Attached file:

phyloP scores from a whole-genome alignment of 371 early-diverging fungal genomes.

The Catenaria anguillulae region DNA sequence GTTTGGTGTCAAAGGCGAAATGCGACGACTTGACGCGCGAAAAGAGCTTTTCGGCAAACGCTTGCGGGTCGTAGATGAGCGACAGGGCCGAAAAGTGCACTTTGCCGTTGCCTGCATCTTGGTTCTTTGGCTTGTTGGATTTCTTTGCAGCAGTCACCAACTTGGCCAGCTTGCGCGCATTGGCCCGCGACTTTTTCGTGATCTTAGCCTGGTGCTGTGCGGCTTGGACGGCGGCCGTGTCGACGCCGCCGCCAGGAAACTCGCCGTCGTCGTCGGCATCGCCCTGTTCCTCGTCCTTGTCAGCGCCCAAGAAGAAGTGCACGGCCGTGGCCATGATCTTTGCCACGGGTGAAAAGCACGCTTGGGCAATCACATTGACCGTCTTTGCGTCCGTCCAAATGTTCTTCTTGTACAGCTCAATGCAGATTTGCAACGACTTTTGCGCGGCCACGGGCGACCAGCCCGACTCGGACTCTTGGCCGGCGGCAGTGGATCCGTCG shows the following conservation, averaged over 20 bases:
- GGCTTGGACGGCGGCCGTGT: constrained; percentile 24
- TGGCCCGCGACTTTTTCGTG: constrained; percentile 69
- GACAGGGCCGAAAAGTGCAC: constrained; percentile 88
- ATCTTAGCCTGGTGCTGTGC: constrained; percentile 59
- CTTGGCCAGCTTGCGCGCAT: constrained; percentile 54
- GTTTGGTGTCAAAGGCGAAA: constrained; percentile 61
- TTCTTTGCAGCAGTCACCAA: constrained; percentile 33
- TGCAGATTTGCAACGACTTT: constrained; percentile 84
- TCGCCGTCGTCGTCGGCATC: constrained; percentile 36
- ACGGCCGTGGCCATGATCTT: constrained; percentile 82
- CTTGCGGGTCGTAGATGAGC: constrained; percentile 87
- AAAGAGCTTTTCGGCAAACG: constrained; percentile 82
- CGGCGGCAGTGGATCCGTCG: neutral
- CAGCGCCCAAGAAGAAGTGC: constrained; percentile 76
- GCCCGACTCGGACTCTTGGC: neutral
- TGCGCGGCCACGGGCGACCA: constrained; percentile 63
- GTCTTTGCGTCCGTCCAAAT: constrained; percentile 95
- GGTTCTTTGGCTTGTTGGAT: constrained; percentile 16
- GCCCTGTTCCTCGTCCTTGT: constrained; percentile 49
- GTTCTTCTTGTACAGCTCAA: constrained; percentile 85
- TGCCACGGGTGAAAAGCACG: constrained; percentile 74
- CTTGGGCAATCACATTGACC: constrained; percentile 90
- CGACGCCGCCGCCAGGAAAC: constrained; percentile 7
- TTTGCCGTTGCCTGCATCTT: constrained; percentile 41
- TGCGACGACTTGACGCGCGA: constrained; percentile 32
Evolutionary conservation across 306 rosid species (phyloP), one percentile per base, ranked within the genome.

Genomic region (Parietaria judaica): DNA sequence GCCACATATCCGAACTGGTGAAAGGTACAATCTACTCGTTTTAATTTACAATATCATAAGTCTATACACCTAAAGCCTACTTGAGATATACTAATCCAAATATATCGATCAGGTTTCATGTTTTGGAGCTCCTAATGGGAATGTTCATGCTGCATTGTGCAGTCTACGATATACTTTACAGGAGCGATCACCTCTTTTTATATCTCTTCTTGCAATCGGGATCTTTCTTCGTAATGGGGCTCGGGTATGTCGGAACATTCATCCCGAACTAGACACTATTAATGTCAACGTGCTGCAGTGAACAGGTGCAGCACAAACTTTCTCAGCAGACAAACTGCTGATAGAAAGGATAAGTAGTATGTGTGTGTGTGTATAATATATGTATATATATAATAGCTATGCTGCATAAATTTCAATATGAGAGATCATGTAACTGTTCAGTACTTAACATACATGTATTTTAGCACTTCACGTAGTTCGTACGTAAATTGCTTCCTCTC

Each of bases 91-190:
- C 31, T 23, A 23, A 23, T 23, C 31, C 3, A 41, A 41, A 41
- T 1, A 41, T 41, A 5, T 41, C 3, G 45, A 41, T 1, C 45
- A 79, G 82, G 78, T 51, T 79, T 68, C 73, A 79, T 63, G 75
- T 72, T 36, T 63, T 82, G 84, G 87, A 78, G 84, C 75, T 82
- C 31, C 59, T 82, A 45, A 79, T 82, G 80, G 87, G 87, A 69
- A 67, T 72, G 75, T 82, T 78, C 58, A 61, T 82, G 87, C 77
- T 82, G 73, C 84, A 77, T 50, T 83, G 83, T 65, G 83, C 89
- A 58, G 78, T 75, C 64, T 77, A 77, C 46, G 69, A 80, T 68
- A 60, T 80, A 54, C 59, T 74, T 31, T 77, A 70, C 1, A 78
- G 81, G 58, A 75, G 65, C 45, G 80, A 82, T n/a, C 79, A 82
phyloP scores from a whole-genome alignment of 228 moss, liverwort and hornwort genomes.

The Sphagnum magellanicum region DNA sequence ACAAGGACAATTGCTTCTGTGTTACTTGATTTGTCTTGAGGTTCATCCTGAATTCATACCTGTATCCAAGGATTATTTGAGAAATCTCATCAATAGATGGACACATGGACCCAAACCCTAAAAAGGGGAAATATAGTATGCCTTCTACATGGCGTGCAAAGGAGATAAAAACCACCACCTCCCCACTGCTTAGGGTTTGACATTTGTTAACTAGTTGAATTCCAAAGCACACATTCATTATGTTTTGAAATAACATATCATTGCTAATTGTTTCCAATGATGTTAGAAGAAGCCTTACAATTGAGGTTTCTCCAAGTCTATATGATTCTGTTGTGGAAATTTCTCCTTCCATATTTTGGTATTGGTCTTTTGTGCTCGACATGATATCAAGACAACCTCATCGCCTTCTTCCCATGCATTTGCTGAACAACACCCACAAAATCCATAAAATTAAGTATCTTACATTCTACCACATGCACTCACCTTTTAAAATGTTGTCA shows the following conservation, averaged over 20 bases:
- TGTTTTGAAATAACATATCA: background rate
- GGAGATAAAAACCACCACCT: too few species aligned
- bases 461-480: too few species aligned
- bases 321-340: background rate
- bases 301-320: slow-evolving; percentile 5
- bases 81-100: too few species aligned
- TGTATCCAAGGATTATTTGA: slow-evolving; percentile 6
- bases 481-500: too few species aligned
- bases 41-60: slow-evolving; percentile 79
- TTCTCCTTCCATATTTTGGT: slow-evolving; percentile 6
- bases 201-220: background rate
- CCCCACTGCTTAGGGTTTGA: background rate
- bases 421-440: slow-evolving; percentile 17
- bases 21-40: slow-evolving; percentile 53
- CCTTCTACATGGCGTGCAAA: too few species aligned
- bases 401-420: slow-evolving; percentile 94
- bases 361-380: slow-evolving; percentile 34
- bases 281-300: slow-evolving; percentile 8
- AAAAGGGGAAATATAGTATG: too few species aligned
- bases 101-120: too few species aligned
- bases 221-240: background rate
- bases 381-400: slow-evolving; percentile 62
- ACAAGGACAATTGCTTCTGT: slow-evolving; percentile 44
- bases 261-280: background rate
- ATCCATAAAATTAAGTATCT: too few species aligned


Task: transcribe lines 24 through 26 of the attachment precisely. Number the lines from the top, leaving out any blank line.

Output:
- CTTGGGCAATCACATTGACC: constrained; percentile 90
- CGACGCCGCCGCCAGGAAAC: constrained; percentile 7
- TTTGCCGTTGCCTGCATCTT: constrained; percentile 41